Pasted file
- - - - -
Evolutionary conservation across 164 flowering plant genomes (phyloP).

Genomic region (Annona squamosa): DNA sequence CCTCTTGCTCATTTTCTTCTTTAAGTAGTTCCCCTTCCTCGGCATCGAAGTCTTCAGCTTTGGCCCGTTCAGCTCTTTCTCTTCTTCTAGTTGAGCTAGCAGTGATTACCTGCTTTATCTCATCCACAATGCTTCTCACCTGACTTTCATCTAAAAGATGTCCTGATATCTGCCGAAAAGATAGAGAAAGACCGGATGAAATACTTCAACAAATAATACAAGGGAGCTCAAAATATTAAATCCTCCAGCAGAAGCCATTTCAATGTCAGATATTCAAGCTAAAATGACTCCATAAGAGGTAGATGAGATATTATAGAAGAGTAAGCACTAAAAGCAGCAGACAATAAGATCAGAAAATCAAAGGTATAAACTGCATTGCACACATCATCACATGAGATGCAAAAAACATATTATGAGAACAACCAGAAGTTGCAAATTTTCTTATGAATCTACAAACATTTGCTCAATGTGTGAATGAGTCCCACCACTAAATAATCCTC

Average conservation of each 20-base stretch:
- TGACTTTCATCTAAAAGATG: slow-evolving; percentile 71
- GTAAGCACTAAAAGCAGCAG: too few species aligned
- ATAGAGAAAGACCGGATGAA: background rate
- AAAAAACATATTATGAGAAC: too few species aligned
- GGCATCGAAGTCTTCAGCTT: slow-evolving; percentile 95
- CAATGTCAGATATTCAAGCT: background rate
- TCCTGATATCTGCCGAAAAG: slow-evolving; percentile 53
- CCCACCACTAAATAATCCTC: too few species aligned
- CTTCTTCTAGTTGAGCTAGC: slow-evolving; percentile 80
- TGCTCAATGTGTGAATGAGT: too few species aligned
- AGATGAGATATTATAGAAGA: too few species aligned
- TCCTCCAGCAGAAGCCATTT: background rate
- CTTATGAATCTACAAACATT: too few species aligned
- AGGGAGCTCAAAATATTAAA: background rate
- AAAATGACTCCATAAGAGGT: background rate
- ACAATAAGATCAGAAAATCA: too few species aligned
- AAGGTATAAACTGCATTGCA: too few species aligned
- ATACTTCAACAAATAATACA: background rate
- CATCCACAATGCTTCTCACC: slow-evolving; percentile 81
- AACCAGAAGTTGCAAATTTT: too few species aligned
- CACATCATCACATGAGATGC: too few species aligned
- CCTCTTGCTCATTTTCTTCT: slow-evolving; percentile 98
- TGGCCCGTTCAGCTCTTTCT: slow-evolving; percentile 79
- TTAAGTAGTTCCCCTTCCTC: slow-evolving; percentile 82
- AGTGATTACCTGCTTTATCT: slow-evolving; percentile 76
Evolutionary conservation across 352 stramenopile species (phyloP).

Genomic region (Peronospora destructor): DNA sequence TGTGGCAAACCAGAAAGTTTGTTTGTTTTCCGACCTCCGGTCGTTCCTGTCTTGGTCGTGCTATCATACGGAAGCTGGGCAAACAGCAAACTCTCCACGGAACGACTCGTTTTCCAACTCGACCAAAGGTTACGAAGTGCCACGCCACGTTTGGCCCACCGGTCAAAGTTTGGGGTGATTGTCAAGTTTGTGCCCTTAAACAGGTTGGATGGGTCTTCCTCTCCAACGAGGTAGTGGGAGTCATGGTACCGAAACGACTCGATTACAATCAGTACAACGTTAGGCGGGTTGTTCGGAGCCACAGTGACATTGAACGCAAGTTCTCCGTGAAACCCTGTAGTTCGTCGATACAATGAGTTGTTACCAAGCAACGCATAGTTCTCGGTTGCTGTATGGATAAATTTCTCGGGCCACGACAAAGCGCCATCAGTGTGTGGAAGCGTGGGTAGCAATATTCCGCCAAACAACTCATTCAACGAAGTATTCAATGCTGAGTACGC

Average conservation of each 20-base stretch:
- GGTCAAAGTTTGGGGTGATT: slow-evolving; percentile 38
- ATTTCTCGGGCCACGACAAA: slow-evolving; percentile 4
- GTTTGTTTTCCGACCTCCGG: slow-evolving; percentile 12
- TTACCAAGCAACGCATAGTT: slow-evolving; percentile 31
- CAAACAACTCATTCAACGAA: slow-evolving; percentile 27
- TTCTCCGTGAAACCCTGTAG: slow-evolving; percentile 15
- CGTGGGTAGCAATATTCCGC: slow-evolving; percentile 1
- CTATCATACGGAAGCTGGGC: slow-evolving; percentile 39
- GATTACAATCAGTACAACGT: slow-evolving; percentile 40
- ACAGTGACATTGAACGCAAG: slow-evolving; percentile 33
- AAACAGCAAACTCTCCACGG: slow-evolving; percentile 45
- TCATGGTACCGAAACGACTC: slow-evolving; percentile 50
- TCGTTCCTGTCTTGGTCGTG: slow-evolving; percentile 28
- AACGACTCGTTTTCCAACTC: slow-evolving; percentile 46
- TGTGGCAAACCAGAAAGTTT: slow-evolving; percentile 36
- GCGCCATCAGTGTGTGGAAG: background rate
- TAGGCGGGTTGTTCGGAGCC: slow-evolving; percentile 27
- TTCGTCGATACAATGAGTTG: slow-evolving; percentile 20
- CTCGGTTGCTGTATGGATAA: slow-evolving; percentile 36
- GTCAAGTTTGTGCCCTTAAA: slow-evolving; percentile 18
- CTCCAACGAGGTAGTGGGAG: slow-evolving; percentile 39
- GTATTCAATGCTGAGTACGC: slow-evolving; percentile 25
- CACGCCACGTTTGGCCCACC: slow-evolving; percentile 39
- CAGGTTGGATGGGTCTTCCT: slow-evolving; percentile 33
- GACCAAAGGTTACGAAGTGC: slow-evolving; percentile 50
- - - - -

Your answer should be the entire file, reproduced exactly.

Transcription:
Evolutionary conservation across 164 flowering plant genomes (phyloP).

Genomic region (Annona squamosa): DNA sequence CCTCTTGCTCATTTTCTTCTTTAAGTAGTTCCCCTTCCTCGGCATCGAAGTCTTCAGCTTTGGCCCGTTCAGCTCTTTCTCTTCTTCTAGTTGAGCTAGCAGTGATTACCTGCTTTATCTCATCCACAATGCTTCTCACCTGACTTTCATCTAAAAGATGTCCTGATATCTGCCGAAAAGATAGAGAAAGACCGGATGAAATACTTCAACAAATAATACAAGGGAGCTCAAAATATTAAATCCTCCAGCAGAAGCCATTTCAATGTCAGATATTCAAGCTAAAATGACTCCATAAGAGGTAGATGAGATATTATAGAAGAGTAAGCACTAAAAGCAGCAGACAATAAGATCAGAAAATCAAAGGTATAAACTGCATTGCACACATCATCACATGAGATGCAAAAAACATATTATGAGAACAACCAGAAGTTGCAAATTTTCTTATGAATCTACAAACATTTGCTCAATGTGTGAATGAGTCCCACCACTAAATAATCCTC

Average conservation of each 20-base stretch:
- TGACTTTCATCTAAAAGATG: slow-evolving; percentile 71
- GTAAGCACTAAAAGCAGCAG: too few species aligned
- ATAGAGAAAGACCGGATGAA: background rate
- AAAAAACATATTATGAGAAC: too few species aligned
- GGCATCGAAGTCTTCAGCTT: slow-evolving; percentile 95
- CAATGTCAGATATTCAAGCT: background rate
- TCCTGATATCTGCCGAAAAG: slow-evolving; percentile 53
- CCCACCACTAAATAATCCTC: too few species aligned
- CTTCTTCTAGTTGAGCTAGC: slow-evolving; percentile 80
- TGCTCAATGTGTGAATGAGT: too few species aligned
- AGATGAGATATTATAGAAGA: too few species aligned
- TCCTCCAGCAGAAGCCATTT: background rate
- CTTATGAATCTACAAACATT: too few species aligned
- AGGGAGCTCAAAATATTAAA: background rate
- AAAATGACTCCATAAGAGGT: background rate
- ACAATAAGATCAGAAAATCA: too few species aligned
- AAGGTATAAACTGCATTGCA: too few species aligned
- ATACTTCAACAAATAATACA: background rate
- CATCCACAATGCTTCTCACC: slow-evolving; percentile 81
- AACCAGAAGTTGCAAATTTT: too few species aligned
- CACATCATCACATGAGATGC: too few species aligned
- CCTCTTGCTCATTTTCTTCT: slow-evolving; percentile 98
- TGGCCCGTTCAGCTCTTTCT: slow-evolving; percentile 79
- TTAAGTAGTTCCCCTTCCTC: slow-evolving; percentile 82
- AGTGATTACCTGCTTTATCT: slow-evolving; percentile 76
Evolutionary conservation across 352 stramenopile species (phyloP).

Genomic region (Peronospora destructor): DNA sequence TGTGGCAAACCAGAAAGTTTGTTTGTTTTCCGACCTCCGGTCGTTCCTGTCTTGGTCGTGCTATCATACGGAAGCTGGGCAAACAGCAAACTCTCCACGGAACGACTCGTTTTCCAACTCGACCAAAGGTTACGAAGTGCCACGCCACGTTTGGCCCACCGGTCAAAGTTTGGGGTGATTGTCAAGTTTGTGCCCTTAAACAGGTTGGATGGGTCTTCCTCTCCAACGAGGTAGTGGGAGTCATGGTACCGAAACGACTCGATTACAATCAGTACAACGTTAGGCGGGTTGTTCGGAGCCACAGTGACATTGAACGCAAGTTCTCCGTGAAACCCTGTAGTTCGTCGATACAATGAGTTGTTACCAAGCAACGCATAGTTCTCGGTTGCTGTATGGATAAATTTCTCGGGCCACGACAAAGCGCCATCAGTGTGTGGAAGCGTGGGTAGCAATATTCCGCCAAACAACTCATTCAACGAAGTATTCAATGCTGAGTACGC

Average conservation of each 20-base stretch:
- GGTCAAAGTTTGGGGTGATT: slow-evolving; percentile 38
- ATTTCTCGGGCCACGACAAA: slow-evolving; percentile 4
- GTTTGTTTTCCGACCTCCGG: slow-evolving; percentile 12
- TTACCAAGCAACGCATAGTT: slow-evolving; percentile 31
- CAAACAACTCATTCAACGAA: slow-evolving; percentile 27
- TTCTCCGTGAAACCCTGTAG: slow-evolving; percentile 15
- CGTGGGTAGCAATATTCCGC: slow-evolving; percentile 1
- CTATCATACGGAAGCTGGGC: slow-evolving; percentile 39
- GATTACAATCAGTACAACGT: slow-evolving; percentile 40
- ACAGTGACATTGAACGCAAG: slow-evolving; percentile 33
- AAACAGCAAACTCTCCACGG: slow-evolving; percentile 45
- TCATGGTACCGAAACGACTC: slow-evolving; percentile 50
- TCGTTCCTGTCTTGGTCGTG: slow-evolving; percentile 28
- AACGACTCGTTTTCCAACTC: slow-evolving; percentile 46
- TGTGGCAAACCAGAAAGTTT: slow-evolving; percentile 36
- GCGCCATCAGTGTGTGGAAG: background rate
- TAGGCGGGTTGTTCGGAGCC: slow-evolving; percentile 27
- TTCGTCGATACAATGAGTTG: slow-evolving; percentile 20
- CTCGGTTGCTGTATGGATAA: slow-evolving; percentile 36
- GTCAAGTTTGTGCCCTTAAA: slow-evolving; percentile 18
- CTCCAACGAGGTAGTGGGAG: slow-evolving; percentile 39
- GTATTCAATGCTGAGTACGC: slow-evolving; percentile 25
- CACGCCACGTTTGGCCCACC: slow-evolving; percentile 39
- CAGGTTGGATGGGTCTTCCT: slow-evolving; percentile 33
- GACCAAAGGTTACGAAGTGC: slow-evolving; percentile 50